Speech Language Evaluation Process
The evaluation process is different depending on the age of your child and I will divide this post into three sections: speech/language evaluations from birth to 3 (early intervention), speech/language evaluations for preschoolers (3-5) and the school age child.
Birth to 3 years:
If you suspect that your baby or toddler has a delay in the area of speech and or language development, please look into having him evaluated as soon as possible. Early intervention is so important and will often drastically reduce or eliminate the need for therapy as the child becomes school age. If you are unsure, perhaps an earlier post on language development guidelines and/or speech development guidelines will help you with that decision. Local early intervention programs serve children birth to three years old and are state funded. Click on this link to learn more about early intervention and find a program near you.
3-5 year olds:
Every school district in the United States has a Child Find Program. The purpose of this program is to screen, evaluate and set up services for children up to 5 years of age. This is all funded through the specific school district.
If you feel that your preschooler is not communicating as well as his peers, please be an advocate for your child and ask your local elementary school for their Child Find's contact information. Your concern can either be presenting itself because his sounds are not coming out clearly or he is not using language forms and the kind of vocabulary that his peers are using or maybe he doesn't seem to be understanding language and following directions like you think he should. There is a wide range of what is 'normal' in all developmental areas, but if you suspect that there might be a delay it's better to have a speech pathologist make this determination.
I want to say again that you are your child's best advocate and your child's local school will get the evaluation process going much faster if a parent requests that their child be evaluated for speech services. Don't wait for your child's teacher to make that referral to the speech therapist. The teacher typically will have 20+ students in her class and it will just take longer for her to identify your child. Often times the school speech pathologist has large case loads and her time only allows her to see kids in small groups for 30 minutes a week. If this is the case in your child's school you may want to enlist the services of a private speech pathologist for an additional time per week. To find a private speech therapist in your area go to the American Speech Language Hearing Association's website and type your criteria into their online directory.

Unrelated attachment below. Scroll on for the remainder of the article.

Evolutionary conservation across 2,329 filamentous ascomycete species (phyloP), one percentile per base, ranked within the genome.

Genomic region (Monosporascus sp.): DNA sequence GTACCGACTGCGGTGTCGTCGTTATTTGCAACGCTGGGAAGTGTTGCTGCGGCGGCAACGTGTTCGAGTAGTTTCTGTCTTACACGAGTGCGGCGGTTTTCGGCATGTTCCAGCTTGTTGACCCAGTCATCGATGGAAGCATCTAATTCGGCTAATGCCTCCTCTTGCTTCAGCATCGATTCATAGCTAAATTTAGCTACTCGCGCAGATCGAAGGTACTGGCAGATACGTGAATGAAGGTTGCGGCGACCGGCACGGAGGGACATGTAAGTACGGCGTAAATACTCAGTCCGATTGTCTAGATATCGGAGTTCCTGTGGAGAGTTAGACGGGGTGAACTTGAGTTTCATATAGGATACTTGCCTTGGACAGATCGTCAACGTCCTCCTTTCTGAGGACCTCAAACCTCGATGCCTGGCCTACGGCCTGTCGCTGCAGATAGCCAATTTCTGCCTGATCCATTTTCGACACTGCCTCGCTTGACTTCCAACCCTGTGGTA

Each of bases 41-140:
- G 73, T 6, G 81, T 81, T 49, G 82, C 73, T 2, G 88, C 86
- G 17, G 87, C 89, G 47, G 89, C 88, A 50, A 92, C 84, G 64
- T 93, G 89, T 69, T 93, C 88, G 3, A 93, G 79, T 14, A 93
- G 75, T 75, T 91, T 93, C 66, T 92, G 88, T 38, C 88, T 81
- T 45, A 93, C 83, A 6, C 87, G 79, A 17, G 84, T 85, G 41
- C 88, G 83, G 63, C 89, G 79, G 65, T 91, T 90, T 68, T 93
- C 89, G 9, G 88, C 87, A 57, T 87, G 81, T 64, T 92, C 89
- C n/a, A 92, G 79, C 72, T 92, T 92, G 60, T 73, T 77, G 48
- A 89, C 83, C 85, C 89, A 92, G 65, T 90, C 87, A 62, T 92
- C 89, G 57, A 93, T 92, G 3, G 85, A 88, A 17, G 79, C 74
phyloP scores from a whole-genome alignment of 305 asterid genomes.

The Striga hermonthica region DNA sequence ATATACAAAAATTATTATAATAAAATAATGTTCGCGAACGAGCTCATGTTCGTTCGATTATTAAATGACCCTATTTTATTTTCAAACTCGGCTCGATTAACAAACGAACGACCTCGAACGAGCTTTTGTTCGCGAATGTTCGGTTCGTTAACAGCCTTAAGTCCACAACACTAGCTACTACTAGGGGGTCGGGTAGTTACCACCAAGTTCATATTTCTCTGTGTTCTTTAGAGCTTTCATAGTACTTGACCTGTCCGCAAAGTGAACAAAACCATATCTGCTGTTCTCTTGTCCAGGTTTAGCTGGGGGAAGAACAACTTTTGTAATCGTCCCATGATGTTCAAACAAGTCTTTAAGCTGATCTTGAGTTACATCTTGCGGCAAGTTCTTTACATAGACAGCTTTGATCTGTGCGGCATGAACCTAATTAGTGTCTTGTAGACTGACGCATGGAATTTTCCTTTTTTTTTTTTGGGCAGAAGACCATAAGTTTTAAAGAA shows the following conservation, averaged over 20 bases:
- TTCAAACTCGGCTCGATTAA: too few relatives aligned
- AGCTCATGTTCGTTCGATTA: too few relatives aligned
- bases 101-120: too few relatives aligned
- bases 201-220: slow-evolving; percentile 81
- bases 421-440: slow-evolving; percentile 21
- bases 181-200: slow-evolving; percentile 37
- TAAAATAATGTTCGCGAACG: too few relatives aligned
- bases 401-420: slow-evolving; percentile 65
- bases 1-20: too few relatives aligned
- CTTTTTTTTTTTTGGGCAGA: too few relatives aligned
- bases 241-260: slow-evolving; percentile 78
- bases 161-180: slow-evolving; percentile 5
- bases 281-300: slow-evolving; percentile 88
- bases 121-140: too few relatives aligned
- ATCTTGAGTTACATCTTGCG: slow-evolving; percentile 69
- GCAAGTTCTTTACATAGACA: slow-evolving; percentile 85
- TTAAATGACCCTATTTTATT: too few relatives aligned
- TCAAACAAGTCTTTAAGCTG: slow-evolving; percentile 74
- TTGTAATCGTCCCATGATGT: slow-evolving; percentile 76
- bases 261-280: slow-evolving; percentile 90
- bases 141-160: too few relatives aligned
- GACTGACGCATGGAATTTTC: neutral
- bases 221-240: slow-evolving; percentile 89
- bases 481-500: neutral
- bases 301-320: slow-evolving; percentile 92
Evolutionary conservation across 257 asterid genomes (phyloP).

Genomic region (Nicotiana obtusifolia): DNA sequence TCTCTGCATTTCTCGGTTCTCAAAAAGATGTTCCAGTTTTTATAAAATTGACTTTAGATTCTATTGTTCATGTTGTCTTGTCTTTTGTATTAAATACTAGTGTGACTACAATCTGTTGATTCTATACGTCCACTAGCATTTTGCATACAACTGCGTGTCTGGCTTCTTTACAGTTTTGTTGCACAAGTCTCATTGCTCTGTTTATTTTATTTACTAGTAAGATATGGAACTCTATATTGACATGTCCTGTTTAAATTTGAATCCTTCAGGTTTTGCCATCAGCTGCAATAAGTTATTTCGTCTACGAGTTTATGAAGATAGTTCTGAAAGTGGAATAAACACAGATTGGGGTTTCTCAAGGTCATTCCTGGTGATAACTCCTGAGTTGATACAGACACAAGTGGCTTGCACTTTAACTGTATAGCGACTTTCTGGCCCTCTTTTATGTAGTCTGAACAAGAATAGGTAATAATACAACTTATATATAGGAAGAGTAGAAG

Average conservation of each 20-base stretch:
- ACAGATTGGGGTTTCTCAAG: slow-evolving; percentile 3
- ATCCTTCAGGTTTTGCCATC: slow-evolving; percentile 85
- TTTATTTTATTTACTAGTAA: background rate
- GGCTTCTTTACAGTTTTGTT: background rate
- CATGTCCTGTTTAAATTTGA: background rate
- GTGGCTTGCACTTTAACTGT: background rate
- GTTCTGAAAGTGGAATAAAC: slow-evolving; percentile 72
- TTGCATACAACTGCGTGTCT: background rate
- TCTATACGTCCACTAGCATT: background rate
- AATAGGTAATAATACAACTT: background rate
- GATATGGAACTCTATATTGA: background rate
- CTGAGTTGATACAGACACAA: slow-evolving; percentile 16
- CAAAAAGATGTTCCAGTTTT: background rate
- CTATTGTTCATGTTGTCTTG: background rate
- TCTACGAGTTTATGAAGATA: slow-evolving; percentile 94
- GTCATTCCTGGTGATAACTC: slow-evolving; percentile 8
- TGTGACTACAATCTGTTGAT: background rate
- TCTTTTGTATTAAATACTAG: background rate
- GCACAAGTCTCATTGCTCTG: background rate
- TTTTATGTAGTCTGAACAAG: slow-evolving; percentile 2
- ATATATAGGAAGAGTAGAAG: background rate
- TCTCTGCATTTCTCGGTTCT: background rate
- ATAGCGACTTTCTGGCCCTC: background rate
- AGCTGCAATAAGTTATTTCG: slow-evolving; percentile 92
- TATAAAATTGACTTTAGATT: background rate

Also important for the school age child is for you (parents) to get involved. Know what is going on with the evaluation process and when therapy begins stay involved and know what it going on in therapy and you can help tremendously by practicing with your child at home and reinforcing what he is working on in speech therapy at school. This will expedite his overall time in speech therapy.
Whatever your child's age, you should be prepared to tell the speech pathologist information regarding your child's developmental history and any pertinent medical and health history including any serious illnesses, operations, accidents, or any recurring health problems. The speech pathologist will also want to know a little about your family and your child's speech and language behaviors. If you're having your little one evaluated (preschooler or younger) you'll need to have an idea of how many words your child does have and in what contexts he uses them. If your child is school aged, you typically won't be present for the evaluation, however, it would still be important for you to make a phone call to that therapist and let her know some of this background information - it will only help her in the evaluation process.